The hired help, however, may not be so altruistically motivated.
The professionals who run the biggest charities are paid salaries
comparable to their peers in government and industry. For example,
five officers of Disabled American Veterans are paid about $49,000
and the top executive officer earns nearly $63,000. Were these
same services performed by a government agency at taxpayer expense
the saiaries would be the same but the staff would, no doubt, be
twice as large.
As for the lower echelon workers, they are no more self-sacrificial
than their counterparts in business or government. Some have been
known to even strike for higher wages. That was the case in the
mid 1970’s when 120 staff members of New York’s Association for the
Help of Retarded Children walked off their jobs and did not return
until they had received $800 in annual increases over their pay
which ranged from $5,100 to $10,000.
How can you as a consumer know which of the charities are worth
contributing to? Most contributors give to causes that interest them.
If the cause is a vital one, they rarely worry about how efficient
the organization championing it is. But if you do want to find out
something about a specific nonprofit organization, there are two
information agencies that can help you: the National Information
Bureau (419 Park Ave., South, New York, N. Y. 10016) and the
Philanthropic Advisory Service of the Council of Better Business
Bureaus (1150 Seventeenth St., N.W., Washington, D.C. 20036). The
NIB keeps tabs on the finances and activities of almost 400 national
charities. The NIB rates charitiEs according to how well they
measure up to the eight standards which the agency feels every wellintentioned,
well-run chaity should meet:
(1) An active and responsible governing body with effective
administrative control, serving without compensation and holding
[2) A legitimate purpose with no avoidable duplication of
the work of other sound organizations.
(3) Reasonable management efficiency with adequate material
and personnel resources to carry on its stated program together with
reasonable dministration nd fund-raising expense.
(4) Consultation and cooperation with established agencies in
the same and related fields.
(5) Ethical methods of publicity, promoton and fund solicitation.
(6) No payment of commissions for fund raising, no mailing of
unordered tickets or mercharldise with a request for money in return,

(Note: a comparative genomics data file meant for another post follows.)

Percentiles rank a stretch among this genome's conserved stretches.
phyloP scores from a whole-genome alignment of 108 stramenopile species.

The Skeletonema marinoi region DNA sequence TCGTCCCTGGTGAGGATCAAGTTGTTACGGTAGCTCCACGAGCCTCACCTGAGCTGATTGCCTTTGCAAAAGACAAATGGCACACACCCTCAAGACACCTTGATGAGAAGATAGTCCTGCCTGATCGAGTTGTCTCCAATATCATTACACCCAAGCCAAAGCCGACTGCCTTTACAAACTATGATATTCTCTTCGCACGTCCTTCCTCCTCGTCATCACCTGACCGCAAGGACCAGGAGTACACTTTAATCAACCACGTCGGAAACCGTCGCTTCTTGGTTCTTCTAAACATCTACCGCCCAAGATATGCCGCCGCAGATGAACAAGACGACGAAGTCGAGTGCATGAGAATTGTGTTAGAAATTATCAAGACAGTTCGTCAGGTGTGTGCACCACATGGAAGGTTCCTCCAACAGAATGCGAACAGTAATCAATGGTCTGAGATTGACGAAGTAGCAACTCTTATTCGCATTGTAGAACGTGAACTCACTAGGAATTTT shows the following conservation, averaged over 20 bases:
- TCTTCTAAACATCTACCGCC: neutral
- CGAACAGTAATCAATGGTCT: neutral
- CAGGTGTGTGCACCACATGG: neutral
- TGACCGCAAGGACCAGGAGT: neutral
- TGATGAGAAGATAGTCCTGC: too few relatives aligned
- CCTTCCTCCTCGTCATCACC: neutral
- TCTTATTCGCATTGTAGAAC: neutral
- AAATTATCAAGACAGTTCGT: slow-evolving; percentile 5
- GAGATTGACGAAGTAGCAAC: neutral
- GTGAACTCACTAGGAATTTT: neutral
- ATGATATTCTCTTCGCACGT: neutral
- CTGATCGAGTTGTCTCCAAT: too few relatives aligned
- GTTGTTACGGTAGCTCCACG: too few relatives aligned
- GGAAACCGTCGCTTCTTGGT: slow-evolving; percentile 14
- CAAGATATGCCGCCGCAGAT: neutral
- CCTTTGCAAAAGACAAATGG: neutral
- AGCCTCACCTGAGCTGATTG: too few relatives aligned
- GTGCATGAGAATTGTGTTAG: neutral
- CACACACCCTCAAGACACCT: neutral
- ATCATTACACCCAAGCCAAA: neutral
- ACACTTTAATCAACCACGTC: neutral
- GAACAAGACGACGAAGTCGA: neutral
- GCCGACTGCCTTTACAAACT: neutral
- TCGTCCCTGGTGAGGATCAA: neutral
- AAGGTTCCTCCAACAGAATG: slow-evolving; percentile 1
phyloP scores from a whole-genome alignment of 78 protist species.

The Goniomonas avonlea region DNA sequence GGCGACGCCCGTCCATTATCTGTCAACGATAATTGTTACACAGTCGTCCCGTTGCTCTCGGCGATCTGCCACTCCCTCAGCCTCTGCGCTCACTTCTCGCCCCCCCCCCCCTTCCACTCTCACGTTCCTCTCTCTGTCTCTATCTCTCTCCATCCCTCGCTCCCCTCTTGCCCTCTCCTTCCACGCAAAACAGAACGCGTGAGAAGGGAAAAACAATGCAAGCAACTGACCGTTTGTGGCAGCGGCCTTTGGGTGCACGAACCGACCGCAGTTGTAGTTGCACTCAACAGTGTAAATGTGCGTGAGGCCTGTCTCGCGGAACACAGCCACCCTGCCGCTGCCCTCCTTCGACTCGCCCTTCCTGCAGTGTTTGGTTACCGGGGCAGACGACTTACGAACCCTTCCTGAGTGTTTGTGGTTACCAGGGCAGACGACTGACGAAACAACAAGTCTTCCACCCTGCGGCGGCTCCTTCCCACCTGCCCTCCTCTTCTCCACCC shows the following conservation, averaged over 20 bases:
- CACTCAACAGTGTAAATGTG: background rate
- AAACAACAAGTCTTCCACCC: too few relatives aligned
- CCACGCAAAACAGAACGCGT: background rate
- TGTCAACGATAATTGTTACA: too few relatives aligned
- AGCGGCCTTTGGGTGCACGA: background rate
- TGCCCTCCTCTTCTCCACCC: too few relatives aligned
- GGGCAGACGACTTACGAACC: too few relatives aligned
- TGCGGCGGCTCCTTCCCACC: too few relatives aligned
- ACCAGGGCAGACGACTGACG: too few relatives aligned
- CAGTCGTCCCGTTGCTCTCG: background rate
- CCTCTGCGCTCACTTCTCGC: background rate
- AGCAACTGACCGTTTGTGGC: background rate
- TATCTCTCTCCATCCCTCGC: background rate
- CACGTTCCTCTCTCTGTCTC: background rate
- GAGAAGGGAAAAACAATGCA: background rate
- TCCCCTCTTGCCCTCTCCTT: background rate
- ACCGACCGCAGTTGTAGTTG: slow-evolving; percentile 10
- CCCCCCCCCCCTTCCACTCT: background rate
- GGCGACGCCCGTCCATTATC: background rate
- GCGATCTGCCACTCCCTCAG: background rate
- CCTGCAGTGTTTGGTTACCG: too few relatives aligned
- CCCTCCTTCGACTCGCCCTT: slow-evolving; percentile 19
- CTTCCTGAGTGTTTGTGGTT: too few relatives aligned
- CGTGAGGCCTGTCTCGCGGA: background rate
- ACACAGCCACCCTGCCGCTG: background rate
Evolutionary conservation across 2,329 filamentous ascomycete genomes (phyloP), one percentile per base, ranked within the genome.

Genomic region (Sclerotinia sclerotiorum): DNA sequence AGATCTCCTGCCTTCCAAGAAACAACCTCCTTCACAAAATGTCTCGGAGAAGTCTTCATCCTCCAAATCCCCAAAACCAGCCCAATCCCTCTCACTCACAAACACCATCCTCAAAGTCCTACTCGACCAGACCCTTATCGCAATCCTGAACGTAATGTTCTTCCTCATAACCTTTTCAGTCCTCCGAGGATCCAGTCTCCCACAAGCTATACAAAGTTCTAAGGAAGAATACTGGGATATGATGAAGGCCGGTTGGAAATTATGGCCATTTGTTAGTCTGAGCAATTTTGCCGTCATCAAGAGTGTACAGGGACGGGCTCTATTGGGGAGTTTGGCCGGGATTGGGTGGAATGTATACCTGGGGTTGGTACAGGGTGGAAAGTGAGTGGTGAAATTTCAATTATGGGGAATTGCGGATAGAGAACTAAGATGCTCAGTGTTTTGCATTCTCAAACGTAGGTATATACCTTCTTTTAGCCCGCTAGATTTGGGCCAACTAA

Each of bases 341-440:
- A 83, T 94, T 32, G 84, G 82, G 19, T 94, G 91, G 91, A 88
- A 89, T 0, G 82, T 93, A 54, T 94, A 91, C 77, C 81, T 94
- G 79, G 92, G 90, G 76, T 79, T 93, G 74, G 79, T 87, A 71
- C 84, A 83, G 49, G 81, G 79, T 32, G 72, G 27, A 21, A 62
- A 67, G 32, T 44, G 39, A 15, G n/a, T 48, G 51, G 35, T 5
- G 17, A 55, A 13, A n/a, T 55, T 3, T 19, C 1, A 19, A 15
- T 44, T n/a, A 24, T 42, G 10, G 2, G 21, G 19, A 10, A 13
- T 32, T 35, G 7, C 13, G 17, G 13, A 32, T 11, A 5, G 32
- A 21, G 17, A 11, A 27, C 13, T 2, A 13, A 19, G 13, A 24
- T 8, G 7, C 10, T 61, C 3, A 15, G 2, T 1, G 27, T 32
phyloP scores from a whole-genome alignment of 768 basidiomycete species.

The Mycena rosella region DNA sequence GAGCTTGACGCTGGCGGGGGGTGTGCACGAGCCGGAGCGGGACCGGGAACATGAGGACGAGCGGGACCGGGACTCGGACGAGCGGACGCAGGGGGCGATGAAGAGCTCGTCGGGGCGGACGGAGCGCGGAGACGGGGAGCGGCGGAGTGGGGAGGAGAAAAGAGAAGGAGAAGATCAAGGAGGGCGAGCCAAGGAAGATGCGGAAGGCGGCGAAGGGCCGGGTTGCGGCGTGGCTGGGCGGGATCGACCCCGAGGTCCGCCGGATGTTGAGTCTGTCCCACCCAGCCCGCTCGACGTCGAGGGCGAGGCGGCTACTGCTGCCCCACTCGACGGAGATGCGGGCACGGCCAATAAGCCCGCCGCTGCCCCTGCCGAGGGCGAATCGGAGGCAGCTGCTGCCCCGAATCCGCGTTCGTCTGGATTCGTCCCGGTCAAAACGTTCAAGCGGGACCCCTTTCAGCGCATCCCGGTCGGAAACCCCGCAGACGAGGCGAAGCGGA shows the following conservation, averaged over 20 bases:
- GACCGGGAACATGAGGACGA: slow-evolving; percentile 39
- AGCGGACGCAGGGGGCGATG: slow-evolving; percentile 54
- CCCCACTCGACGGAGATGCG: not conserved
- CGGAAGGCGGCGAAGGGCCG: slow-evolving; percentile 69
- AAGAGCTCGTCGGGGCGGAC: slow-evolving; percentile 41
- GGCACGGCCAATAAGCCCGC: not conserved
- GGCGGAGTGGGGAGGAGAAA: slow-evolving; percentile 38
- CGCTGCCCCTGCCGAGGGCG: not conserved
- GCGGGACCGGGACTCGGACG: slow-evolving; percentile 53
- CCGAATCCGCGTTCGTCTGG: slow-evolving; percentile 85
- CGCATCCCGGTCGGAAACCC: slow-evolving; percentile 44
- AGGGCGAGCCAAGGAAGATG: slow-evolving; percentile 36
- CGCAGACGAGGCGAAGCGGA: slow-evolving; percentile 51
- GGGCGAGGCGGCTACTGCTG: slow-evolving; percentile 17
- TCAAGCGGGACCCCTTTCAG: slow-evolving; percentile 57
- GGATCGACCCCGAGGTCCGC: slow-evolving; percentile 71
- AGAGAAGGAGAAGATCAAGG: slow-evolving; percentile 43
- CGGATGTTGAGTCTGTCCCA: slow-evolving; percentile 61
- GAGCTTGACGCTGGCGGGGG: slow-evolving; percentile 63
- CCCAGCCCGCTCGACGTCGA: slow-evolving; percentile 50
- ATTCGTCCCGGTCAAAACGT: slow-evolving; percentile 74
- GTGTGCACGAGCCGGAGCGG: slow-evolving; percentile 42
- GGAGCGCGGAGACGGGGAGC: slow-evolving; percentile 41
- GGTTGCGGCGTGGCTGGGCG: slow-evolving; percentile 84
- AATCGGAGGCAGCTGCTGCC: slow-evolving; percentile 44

no general telephone solicitation of the public and no use of
icentitled government employees to solicit the public.
(7) An annual audit employing the Uniform Accounting Standards
and prepared by an independent certified public accountant, showing
all support/revenue and expenses in reasonable detail. A combined
audit of the national office and affiliates is required.
(8) A detailed annual budget consistent with the Uniform
The NIB publishes a rating list, updated each month, of some
365 national charities entitled the “Wise Giving Guide,” available
free on request. In-depth individual reports are also available,
with a limit of three per request.
Th2 Council of Better Business Burearus maintains files on
about 7,0 00 national nonprofit organizations that solicit public
support. It publishes a rating list of the 360 or so most active
ones. Detailed reports on any charities monitored by CBBB are
available on request. The rating list can be had for $1.
¥he NIB and the CBBB do not always agree in their evaluations
of particular organizations. But both watchdog groups have
reservations about the following charities: American Brotherhood
for the Blind, AMVETS National Service Foundation, Christian
Appalachian Project, Cousteau Society, David Livingstone Missionary
Found¦tion, Disabled American Veterans, Guiding Eyes for the Blind,
Help Hospitalized Veterans, Korean Relief, Paralyzed Veterans of
America, Salesian Missions, Seeing Eye, Southern Poverty Law Center,
Southwest In§ian Foundation, and World Ch¨ngers.
The ratings may not ma©e much sense to those who contribute to
organizations because of the causes they espouse rather than because
they meet a set of standards devised by some self-appointed watchdogs.
For example, I found that several of my favorite organizations did
not get the approval of the NIB, while others which I didn’t like at
all made the approval list. I hate to think that the NIB’s rating
system is biased. But one thing is certain: you can’t base your
glvlng decisions solely on their criteria and findings. All of which
means that even the work of a watchdog agency must be monitored for
its own inherent prejudices. There is more to a charity or a nonprofit
organization thar. the frequency of its board meetings and
the cost of its fund-raising.
There have been attempts in some states to legislate limits